Posts Tagged ‘Flashy Lures’

COLORADO: Flashy Lures More Visible to Trout in Still-Roily Water

Tuesday, July 12th, 2011

For river fishermen across Colorado, the wait goes on. Virtually all free-flowing rivers still are running bank-full and off-color, and even the South Platte tailwaters, which for a number of weeks provided the best stream-fishing conditions in the state, have risen to above-average flows for early July as the reservoirs above them have filled.

Even so, the end may be in sight. While plenty of snow remains at high elevations, many veteran river watchers believe the flows have crested. Though conditions can vary from day to day, hour to hour, reflecting weather changes and dam operations in a particular basin, such observations appear to be supported by the river-flow graphs on the Colorado Division of Water Resources website.

If so, rivers will gradually begin dropping and clearing. Fishing will remain more challenging through the transition to more-typical seasonal flows, but anglers still can enjoy some good times on the higher water.

Spin-fishermen might have an advantage in marginal conditions. Flashy lures will be more visible to trout in still-roily water. Bladed spinners of the Mepps, Panther Martin and Rooster-Tail variety also will send out vibrations through the water that will be detected by the fish.  As a rule, spin-casters can effectively cover more water than fly fishermen and they need not be as concerned with drag, the unnatural drifting of the lure in the currents.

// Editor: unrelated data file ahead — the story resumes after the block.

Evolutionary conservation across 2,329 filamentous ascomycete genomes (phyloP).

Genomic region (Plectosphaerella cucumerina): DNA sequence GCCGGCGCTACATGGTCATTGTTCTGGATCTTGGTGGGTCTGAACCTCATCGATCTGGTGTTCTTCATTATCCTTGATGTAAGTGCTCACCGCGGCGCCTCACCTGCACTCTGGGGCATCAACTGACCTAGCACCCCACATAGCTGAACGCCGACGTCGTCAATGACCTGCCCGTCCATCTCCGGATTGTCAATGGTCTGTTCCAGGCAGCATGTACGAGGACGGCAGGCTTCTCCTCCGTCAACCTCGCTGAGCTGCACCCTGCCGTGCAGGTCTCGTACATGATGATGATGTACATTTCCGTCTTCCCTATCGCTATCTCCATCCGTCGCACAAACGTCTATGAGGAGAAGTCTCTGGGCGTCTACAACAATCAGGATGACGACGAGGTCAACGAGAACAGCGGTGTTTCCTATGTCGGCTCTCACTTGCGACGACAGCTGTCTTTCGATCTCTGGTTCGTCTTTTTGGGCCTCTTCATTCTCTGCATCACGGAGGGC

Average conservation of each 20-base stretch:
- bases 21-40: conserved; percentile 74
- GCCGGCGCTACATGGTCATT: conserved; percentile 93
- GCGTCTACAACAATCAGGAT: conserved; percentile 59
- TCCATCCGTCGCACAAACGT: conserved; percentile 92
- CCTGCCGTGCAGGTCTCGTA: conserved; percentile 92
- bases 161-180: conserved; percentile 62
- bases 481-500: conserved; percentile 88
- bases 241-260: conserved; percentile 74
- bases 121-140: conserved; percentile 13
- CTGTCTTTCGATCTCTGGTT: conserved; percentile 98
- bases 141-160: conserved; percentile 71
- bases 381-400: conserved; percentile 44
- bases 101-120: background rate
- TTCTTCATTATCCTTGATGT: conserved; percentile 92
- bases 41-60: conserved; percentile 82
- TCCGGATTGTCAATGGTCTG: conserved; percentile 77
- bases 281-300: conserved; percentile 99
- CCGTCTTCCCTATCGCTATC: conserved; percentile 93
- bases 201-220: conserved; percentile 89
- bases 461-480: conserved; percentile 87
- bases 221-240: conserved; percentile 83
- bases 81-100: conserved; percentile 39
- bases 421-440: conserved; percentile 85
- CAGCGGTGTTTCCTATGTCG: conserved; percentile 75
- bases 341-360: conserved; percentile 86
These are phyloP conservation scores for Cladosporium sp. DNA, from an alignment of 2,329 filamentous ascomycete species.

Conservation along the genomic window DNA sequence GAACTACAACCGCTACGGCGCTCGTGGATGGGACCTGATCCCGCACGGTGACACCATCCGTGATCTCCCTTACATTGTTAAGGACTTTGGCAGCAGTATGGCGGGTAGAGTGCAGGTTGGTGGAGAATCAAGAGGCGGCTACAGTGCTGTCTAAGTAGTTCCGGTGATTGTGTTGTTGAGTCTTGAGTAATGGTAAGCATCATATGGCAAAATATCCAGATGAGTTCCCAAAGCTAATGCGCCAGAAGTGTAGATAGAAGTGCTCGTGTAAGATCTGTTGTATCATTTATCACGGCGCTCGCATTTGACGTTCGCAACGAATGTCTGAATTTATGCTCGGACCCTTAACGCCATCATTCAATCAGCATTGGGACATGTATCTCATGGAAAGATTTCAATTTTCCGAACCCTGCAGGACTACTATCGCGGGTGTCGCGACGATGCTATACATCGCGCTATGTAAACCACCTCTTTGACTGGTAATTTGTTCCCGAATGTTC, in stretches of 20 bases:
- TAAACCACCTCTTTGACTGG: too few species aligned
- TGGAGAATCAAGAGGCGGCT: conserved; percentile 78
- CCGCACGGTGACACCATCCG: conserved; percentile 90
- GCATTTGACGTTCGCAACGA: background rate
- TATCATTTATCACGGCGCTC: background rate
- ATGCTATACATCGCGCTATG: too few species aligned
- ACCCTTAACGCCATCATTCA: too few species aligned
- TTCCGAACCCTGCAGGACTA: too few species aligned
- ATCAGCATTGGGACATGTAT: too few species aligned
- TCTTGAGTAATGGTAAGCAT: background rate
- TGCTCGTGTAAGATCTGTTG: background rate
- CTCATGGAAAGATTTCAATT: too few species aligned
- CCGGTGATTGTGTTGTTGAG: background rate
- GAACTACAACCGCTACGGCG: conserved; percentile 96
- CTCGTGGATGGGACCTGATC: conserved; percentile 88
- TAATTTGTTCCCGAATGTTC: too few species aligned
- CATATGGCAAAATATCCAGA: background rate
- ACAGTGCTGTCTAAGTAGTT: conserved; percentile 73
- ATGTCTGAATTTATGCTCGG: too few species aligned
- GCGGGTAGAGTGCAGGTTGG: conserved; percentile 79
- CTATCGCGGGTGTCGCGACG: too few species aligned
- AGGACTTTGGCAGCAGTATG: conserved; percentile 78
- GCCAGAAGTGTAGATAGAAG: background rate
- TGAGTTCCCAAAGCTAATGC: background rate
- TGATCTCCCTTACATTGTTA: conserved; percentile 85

Fly fishers still can find some good opportunities, however.

“I don’t care how high the river is, as long as it’s reasonably clear,” more than one fly fisherman has observed.

Colder water temperatures might have delayed some early summer hatches, but sooner or later, they will come off.  Dark, Pteronarcys stoneflies are a signature hatch on rivers such as the Rio Grande, portions of the Colorado and the lower Gunnison.  Smaller, Yellow Sally stoneflies are common on many rivers including the South Platte.  Pale-morning duns, Tricos and some late blue-wing-olives are the primary mayflies, and several varieties of caddis will hatch, on-and-off, throughout the summer.

Terrestrial insects such as grasshoppers, beetles and crickets become especially important to trout when the water is close to the river banks, and streamer patterns suggest a large mouthful of food to the hungry fish.Kim Clemens fly fishing at Trappers Lake enjoying the scenery and wildlife close-up. Credit Nick Clemens.

High-water trout will be feeding in slower water away from the rushing main currents. Look for them in the pockets of water behind rocks, in eddies near the banks, shallow riffles and quiet pools.

Regardless of their fishing method, wading anglers should be safety conscious. Equipment should include wading soles appropriate for a potentially slippery river bottom, a wading belt and possibly a wading staff, along with a healthy dose of discretion.

Most of all, in the year of the runoff that would never end, anglers looking out across a raging river should remember that nothing lasts forever and this, too, shall pass.

Colorado
Division of Wildlife


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